Nonpartisan Elections

Hopkinsville is one of a handful of Kentucky cities that still conduct partisan elections for mayor and council.

Under the current system, registered Democrats and Republicans cast ballots only within their party and their geographic ward in the primary. Independents and those who don’t have a party affiliation cannot vote. In the general election, everyone votes in all 12 wards.

In July 2020, the city council voted to shift to a nonpartisan system, but Mayor Wendell Lynch vetoed the effort, saying residents needed more time to understand how nonpartisan elections would affect the community. In May 2021, he appointed a citizens committee to study partisan versus nonpartisan elections.

Here’s our coverage of the initial discussions and the efforts made by the panel of residents.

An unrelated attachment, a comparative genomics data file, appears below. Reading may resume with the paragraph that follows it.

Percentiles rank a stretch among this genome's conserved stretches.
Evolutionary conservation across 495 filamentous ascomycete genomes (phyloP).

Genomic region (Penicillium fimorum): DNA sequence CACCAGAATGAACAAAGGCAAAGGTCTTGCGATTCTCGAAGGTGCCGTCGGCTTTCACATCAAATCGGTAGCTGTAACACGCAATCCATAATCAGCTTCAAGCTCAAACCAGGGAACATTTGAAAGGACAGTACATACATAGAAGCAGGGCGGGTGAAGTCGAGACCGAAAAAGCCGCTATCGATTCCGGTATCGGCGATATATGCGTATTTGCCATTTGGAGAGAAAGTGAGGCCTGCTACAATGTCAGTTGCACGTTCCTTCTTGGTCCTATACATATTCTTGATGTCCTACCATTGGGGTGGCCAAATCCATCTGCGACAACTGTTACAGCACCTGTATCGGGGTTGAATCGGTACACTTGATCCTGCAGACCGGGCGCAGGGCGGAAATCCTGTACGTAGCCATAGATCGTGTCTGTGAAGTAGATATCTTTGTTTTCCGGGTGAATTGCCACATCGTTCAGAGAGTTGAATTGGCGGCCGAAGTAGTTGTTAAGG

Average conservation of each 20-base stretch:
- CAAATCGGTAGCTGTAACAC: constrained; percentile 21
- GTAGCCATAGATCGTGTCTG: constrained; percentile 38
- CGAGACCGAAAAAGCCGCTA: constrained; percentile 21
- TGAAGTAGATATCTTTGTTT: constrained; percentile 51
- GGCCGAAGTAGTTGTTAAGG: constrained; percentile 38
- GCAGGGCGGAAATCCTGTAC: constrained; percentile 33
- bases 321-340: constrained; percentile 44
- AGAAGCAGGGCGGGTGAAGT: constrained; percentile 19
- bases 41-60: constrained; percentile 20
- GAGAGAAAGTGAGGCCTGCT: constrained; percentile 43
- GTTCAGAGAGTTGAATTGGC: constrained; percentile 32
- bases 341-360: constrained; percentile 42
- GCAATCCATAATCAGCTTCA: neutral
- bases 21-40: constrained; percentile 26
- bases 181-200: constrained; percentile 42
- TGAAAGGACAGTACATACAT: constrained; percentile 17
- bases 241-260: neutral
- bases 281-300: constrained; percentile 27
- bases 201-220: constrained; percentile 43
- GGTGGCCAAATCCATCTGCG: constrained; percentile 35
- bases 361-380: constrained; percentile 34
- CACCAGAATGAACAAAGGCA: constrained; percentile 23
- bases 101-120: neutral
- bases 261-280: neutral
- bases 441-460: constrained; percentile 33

The committee that Mayor Wendell Lynch appointed last April is charged with studying the potential impact of switching to nonpartisan elections for city offices.
In February, the Nonpartisan Elections Citizens Committee will begin preparing a report to city council on its findings about a possible switch from partisan to nonpartisan city races.
Political science professors, representatives of the Kentucky League of Cities, and possibly others, will be asked to address the committee and the public.
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